Setting up the Gaming Table

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Infinity is a game that possesses a great amount of realism and flexibility, faithfully depicting tactics and maneuvers in a modern combat. As in a real combat, in Infinity the terrain, the combat environment, has a special relevance, determining both the strategy and the tactical options of the players. That way an Army List, as effective as it might be, will not be as strong when played on two different tables. Hence, an important step in the preparation of an Infinity game is the setting up of the gaming table and the placement of the terrain.

Due to the importance of this step, it is advisable that both players participate in the process of setting up the gaming table, alternating between one another to place the terrain elements, or simply placing them by mutual agreement.

The advice given in this section is for information only. Although advisable, it is not mandatory to follow this guide to set up a gaming table.

Terrain and Cover

The terrain pieces, Scenery Items and Buildings, configure the gaming environment where the troops will move during the game.

In Infinity most of the troopers have the ability of performing BS Attacks, in addition they tend to be equipped with weapons that shoot up to 48 inches or even 96 inches for the long range variants. Hence, the main goal of terrain on the gaming table is to provide Cover that allows troops to move and maneuver without immediately falling under enemy fire. Using cover to round and flank the enemy is vital to ensure victory!

The layout of the terrain must force troops to maneuver across the gaming table to try to obtain a tactical advantage over the enemy. When deploying terrain it is advisable that both players find a point of balance placing enough Cover to allow the troops to maneuver, but without canceling the usefulness of long distance weapons. That way a balanced gaming table will be created, providing the same level of advantages for both players regardless of the Army List that they have crafted.

In a standard Infinity table of 4 x 4 foot size, this balance is achieved by placing a minimum of eight big terrain pieces (4 x 6 inches base and more than 2.5 inches in height) and at least 6 small pieces of terrain.

Terrain Layout

Nevertheless, a balanced gaming table is based not only on the quantity of terrain used, but also on its layout.

When placing terrain on the gaming table it is advisable that the big terrain pieces be placed so that the gaps between them are less than 10 inches. It is also advisable that the big pieces of terrain be placed in a way that the majority of the Lines of Fire that could be traced from one side of the table to the other are blocked.

A good way of ensuring that the placement of the big terrain pieces is blocking LoF is by trying to trace a broken line in the middle of the table using three big blocks of terrain. This way the safe zones alternate with Lines of Fire suitable for snipers.

Small terrain pieces must be placed in such a way that Cover is provided in those zones that have less terrain. It is advisable to build corridors between the big terrain pieces using small terrain pieces, providing Cover that enables the troops to maneuver across the table.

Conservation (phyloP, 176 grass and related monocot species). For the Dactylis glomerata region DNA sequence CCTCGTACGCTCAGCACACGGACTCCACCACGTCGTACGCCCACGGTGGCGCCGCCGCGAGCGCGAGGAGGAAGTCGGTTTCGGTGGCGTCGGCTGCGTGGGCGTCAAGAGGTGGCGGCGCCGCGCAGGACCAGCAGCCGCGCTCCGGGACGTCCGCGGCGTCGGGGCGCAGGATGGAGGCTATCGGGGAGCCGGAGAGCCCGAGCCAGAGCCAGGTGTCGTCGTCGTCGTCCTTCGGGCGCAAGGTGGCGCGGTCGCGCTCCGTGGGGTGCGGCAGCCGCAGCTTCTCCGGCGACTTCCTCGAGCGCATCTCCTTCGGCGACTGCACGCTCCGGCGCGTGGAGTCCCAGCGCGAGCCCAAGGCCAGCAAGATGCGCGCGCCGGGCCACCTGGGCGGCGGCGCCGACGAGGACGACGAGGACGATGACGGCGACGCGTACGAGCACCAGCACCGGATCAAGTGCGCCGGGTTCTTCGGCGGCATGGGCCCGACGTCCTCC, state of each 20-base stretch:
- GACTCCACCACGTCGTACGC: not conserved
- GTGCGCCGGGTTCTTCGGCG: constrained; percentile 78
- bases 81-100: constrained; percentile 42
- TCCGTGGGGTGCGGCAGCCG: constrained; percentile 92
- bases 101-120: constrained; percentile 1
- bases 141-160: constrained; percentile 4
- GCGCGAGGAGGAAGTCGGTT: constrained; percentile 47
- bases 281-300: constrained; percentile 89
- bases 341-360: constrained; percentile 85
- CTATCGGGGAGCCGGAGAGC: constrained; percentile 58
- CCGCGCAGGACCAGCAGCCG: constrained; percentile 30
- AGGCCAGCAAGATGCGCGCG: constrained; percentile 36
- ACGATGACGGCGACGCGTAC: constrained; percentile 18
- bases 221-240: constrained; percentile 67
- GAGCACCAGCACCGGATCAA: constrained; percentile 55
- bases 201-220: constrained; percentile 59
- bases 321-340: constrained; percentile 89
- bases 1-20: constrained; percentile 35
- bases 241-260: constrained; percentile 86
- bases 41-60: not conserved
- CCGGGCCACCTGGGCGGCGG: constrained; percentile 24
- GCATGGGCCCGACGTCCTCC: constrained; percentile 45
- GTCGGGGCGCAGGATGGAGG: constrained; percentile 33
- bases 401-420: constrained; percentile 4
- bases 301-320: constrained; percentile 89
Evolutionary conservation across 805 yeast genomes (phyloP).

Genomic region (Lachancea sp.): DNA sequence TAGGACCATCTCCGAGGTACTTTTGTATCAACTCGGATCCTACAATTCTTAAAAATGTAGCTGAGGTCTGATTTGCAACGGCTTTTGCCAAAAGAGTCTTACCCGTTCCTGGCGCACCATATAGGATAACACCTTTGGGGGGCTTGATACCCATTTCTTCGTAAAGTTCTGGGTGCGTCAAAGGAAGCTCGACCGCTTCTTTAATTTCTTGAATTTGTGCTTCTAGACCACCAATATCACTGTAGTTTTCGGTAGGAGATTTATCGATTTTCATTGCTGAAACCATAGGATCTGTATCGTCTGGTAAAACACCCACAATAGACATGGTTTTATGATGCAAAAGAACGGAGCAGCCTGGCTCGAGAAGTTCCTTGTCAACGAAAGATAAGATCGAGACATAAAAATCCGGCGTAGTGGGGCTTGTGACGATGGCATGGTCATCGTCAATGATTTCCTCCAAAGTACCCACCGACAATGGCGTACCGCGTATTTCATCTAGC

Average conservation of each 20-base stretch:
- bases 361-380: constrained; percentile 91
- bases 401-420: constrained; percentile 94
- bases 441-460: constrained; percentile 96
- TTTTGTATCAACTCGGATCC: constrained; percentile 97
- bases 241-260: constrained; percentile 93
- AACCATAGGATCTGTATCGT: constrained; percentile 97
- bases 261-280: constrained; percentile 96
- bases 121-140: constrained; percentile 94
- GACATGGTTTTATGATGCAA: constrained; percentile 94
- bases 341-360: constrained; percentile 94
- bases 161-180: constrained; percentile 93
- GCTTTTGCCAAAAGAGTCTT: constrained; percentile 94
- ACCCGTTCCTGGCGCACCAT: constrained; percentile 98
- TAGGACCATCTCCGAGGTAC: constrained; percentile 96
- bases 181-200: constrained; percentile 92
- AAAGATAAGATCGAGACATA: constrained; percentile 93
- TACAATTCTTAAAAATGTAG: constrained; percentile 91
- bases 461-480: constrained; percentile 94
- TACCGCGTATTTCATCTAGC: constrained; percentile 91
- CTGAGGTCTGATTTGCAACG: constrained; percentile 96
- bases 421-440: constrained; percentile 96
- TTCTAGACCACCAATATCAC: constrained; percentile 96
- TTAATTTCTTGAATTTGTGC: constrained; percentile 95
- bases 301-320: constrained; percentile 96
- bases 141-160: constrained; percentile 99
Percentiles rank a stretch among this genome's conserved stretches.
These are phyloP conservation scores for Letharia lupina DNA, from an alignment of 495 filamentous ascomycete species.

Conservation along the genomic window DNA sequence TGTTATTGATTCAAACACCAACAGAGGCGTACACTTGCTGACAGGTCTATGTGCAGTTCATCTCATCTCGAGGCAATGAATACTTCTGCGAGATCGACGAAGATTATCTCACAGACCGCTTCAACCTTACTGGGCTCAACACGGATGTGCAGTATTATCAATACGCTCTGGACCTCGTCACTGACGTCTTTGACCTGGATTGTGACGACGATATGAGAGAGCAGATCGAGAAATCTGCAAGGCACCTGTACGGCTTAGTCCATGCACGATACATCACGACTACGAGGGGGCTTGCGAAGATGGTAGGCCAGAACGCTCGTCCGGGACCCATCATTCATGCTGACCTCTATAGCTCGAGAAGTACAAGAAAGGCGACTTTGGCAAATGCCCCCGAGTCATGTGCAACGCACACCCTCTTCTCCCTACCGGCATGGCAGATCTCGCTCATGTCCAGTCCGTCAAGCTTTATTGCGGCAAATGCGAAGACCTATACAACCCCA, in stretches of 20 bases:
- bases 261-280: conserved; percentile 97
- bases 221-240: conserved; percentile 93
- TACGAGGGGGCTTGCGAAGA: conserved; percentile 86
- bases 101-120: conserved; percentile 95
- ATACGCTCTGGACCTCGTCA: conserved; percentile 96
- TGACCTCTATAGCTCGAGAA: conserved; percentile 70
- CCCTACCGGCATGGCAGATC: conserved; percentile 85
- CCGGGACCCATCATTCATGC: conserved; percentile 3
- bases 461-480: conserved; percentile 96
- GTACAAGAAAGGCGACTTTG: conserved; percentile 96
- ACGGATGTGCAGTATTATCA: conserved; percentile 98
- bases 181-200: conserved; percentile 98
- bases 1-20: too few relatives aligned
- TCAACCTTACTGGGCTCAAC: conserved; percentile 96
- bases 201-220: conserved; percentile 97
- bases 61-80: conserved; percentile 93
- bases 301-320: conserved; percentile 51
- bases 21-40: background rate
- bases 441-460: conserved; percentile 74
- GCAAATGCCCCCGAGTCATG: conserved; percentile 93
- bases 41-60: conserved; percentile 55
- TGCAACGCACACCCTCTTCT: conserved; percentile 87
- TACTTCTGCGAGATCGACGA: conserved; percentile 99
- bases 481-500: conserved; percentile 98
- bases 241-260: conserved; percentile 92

Also, when placing terrain on the gaming table it is important to make sure that the troops of both players can deploy without being completely exposed to the opponent's Lines of Fire from the beginning of the game.


Sibylla's Advice

It is very useful for the big terrain pieces to have parapets, windows, porches, and other elements that allow the troops to cover while advancing through them.


Big terrain pieces can represent buildings or structures with their respective rooftops and high zones that are an ideal place to deploy snipers or heavy support troops. If these rooftops do not have a way to access them (through stairs or elevators, for example), it will be hard for the troops to climb up or down them, limiting the tactical options of both players. Hence it is advisable that the majority of the terrain pieces have upper zones that are accessible from the ground.

It is also advisable to avoid placing the terrain in such a way that too many bottlenecks and blind alleys are created. The more options the table offers for advancing towards the enemy the more interesting the tactical choices will be.

Symmetric and Asymmetric Deployment Zones

Symmetric Deployment Zones are those that have the same amount of terrain pieces of the same size, placed in a similar way on both sides of the game table. On the other hand, Asymmetric Deployment Zones are those that do not have the same amount of terrain pieces, or those terrain pieces are not of equivalent sizes, producing an imbalance and an obvious advantage for one side of the table over the other.

When starting an Infinity game, the players make the Initiative Roll. The winner of that roll will have to choose between being the first player to activate his/her troops (Choosing Initiative) or decide which side of the table each player will deploy their troops on (Choosing Deployment).

If both Deployment Zones are symmetric, then choosing Initiative will always be the more interesting and favorable option, because none of the Deployment Zones provides a clear advantage.

Hence, it is advisable to deploy terrain in such a way that one of the Deployment Zones provides more Cover and/or has higher terrain pieces, giving a tactical advantage to the player who chooses to deploy on that side.


Sibylla's Advice

A good way to break the symmetry of a gaming table is to add a “sniper's nest”, in an elevated tower on one of the Deployment Zones. The advantage that this provides will not go unnoticed by any veteran player.

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